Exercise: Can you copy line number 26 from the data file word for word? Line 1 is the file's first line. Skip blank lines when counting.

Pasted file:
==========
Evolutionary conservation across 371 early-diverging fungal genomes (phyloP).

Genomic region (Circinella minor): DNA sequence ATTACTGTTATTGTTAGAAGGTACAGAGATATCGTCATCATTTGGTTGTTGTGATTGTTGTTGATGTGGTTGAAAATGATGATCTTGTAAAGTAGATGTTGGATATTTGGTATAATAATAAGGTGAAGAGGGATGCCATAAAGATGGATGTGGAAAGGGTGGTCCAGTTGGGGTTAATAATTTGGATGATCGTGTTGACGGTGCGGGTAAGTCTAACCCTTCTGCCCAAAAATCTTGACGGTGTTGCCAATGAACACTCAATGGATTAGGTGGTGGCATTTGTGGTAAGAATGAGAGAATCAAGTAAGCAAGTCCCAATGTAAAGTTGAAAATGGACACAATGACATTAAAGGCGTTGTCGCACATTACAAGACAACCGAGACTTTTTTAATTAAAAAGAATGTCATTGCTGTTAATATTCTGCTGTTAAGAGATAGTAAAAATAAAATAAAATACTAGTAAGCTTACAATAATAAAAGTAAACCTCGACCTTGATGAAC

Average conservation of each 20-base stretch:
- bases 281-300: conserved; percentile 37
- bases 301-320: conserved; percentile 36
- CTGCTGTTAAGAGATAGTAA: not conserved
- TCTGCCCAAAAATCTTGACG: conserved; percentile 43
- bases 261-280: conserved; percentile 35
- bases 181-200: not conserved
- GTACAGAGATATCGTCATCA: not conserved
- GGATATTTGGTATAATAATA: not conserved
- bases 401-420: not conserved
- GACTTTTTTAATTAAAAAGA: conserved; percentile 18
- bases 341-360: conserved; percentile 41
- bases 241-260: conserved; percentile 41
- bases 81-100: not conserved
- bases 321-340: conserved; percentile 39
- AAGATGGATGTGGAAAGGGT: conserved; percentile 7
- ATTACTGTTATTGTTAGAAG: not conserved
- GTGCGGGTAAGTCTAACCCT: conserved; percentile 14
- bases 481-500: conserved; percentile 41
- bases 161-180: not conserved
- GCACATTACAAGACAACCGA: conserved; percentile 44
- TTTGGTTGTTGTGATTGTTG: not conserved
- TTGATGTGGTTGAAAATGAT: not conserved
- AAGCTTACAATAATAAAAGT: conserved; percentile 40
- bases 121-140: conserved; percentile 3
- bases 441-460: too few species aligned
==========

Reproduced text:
- AAGCTTACAATAATAAAAGT: conserved; percentile 40